Past IssuesMarch 09, 2015
How to 'Ace' a Follow-up Job Interview
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How to 'Ace' a Follow-up Job Interview
By Jimmy Sweeney, President of CareerJimmy and Author of the new, Job Interview "Secret"
The first interview is over and you're breathing a sigh of relief. One down and hopefully another to go before being offered the job. Such an experience is both exciting and nerve-wracking. Then the call comes in. You're invited to return for another round of questions and some further discussion.
You recall a friend telling you that at the second interview level the competition is that much tougher than the first, and the questions you'll receive will be more challenging to answer. This time the employer wants to make sure you're the most qualified of all candidates who've applied.
That means preparing for the new interview even more carefully. Consider doing a little more networking and inquiring from people who have had a similar experience. Perhaps you've had contact with someone at the company who you can use as a resource or ally in your job search. If possible, talk to a human resources representative who may be willing to give you feedback on your progress. Or if you know an employee at the company, he or she might help you prepare for the next interview and even share in a 'practice' session.
Never Hurts to Ask...
Feel free to ask your contacts what they consider to be the three key elements you should be aware of before entering the second interview. Assure them you're not looking for an unfair advantage or inside information - just support for making wise choices on what to prepare for. If you know the name of the person who will be interviewing perhaps you can gain some insight into that individual's personality and interviewing style.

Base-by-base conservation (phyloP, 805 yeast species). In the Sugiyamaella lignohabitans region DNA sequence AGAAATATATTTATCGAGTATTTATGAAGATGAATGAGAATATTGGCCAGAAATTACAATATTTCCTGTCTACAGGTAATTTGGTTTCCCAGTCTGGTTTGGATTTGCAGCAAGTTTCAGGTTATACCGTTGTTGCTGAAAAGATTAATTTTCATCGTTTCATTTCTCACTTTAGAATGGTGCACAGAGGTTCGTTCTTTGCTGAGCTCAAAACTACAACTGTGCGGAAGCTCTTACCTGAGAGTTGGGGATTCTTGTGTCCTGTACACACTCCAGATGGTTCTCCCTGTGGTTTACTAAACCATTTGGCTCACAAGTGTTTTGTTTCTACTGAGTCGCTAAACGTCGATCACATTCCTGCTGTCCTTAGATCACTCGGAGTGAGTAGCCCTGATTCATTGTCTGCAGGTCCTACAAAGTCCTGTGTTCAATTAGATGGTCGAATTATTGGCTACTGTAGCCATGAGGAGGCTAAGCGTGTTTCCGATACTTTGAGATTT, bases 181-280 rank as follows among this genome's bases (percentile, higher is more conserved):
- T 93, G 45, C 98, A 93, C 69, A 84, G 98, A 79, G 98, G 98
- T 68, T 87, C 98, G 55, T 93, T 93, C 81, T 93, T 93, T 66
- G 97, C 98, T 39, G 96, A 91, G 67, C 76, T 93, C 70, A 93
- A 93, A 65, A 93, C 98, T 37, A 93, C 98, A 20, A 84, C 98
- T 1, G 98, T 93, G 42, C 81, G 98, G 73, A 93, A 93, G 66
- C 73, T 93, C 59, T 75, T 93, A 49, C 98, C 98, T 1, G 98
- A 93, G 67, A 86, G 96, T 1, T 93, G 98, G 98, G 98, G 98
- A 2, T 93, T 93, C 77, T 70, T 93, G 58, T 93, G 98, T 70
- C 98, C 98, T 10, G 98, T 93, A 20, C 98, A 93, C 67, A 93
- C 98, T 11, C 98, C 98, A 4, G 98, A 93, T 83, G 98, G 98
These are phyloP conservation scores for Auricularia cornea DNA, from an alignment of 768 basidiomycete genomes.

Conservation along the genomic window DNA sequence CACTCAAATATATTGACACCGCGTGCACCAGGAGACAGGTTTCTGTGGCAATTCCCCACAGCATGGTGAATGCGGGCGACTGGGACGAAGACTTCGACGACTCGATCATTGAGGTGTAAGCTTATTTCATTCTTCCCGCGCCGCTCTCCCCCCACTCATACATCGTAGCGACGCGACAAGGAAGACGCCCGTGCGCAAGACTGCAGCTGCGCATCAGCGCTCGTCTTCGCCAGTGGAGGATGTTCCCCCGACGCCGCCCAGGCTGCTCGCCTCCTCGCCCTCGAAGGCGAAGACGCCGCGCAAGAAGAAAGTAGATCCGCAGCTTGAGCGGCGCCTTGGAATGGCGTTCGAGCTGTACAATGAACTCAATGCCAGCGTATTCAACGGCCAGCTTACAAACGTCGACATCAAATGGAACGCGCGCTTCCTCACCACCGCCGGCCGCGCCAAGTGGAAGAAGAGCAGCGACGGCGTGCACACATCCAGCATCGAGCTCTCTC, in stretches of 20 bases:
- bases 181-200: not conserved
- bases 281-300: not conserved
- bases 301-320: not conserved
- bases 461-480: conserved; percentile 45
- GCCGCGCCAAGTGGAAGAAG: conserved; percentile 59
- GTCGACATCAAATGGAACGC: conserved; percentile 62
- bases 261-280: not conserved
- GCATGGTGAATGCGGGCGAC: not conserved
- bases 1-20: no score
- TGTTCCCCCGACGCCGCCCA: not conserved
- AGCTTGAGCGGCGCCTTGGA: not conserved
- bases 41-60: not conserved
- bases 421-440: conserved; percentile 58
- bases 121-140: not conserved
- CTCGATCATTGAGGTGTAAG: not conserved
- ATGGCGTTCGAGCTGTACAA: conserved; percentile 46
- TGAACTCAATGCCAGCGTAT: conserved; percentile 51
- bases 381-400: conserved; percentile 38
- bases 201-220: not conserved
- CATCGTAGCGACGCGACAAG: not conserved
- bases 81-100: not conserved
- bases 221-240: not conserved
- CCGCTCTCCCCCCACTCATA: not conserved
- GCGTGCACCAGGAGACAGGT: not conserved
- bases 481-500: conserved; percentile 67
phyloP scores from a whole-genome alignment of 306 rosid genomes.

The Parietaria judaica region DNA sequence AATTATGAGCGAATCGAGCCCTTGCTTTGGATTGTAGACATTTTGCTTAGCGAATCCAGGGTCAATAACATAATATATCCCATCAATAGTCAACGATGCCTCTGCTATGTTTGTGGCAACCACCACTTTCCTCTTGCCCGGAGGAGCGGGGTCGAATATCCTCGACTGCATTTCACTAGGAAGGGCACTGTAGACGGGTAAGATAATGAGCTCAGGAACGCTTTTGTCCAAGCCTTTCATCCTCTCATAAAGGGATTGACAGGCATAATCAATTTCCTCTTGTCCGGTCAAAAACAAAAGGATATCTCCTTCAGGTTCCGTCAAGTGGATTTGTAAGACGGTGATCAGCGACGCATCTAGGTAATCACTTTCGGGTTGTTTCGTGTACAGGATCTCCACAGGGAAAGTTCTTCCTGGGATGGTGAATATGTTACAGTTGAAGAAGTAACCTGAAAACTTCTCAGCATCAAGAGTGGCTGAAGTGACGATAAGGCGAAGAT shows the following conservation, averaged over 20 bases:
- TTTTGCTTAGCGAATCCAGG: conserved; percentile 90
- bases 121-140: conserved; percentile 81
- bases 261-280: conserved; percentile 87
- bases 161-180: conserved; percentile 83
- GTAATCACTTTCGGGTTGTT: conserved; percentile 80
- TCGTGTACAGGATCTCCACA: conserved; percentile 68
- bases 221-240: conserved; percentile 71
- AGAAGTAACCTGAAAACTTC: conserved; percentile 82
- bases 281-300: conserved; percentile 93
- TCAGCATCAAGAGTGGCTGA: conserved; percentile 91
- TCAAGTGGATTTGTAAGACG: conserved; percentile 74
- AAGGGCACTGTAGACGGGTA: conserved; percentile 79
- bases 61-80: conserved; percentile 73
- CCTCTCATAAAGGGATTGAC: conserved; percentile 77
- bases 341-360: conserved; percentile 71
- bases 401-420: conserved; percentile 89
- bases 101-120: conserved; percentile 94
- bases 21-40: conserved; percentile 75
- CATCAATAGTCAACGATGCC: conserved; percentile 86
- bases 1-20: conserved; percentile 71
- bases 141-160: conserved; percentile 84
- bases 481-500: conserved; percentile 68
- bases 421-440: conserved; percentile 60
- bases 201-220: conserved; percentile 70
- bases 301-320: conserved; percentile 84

Once you've reached the second job interview, keep your cool. Remember how well you did the first time. Something you said or did won you this current opportunity so you don't want to change your approach. Answer questions in a friendly yet forthright way, citing an example to back up the response whenever you can.
For example, if you're asked about your problem-solving ability, avoid a general response such as "I'm pretty good at restoring tranquility after chaos." Instead share a specific incident: (example) "During a power outage at my previous place of employment when all computers went down, I gathered the employees in my department together and led a discussion on how to remain calm in a crisis so that everyone benefits. I received the Employee of the Year Award for having turned the tide at the company during that time."
Also, follow the lead of the interviewer. By the time you've gotten to the second interview, you will likely be meeting with a high-level company executive. The interview may be less formal than the first, allowing time for informal conversation between the two of you so the employer can get to know more about you on a personal level. You can prepare for that by being ready and willing to share a few anecdotes and experiences from your life outside the office. Keep in mind that the interviewer will be hiring an individual, not just a professional.
Jimmy Sweeney is the president of CareerJimmy and author of the brand new "Secret Career Document"job landing system. Jimmy is also the author of several career related books and writes a monthly article titled, "Tough Times Job Tips."
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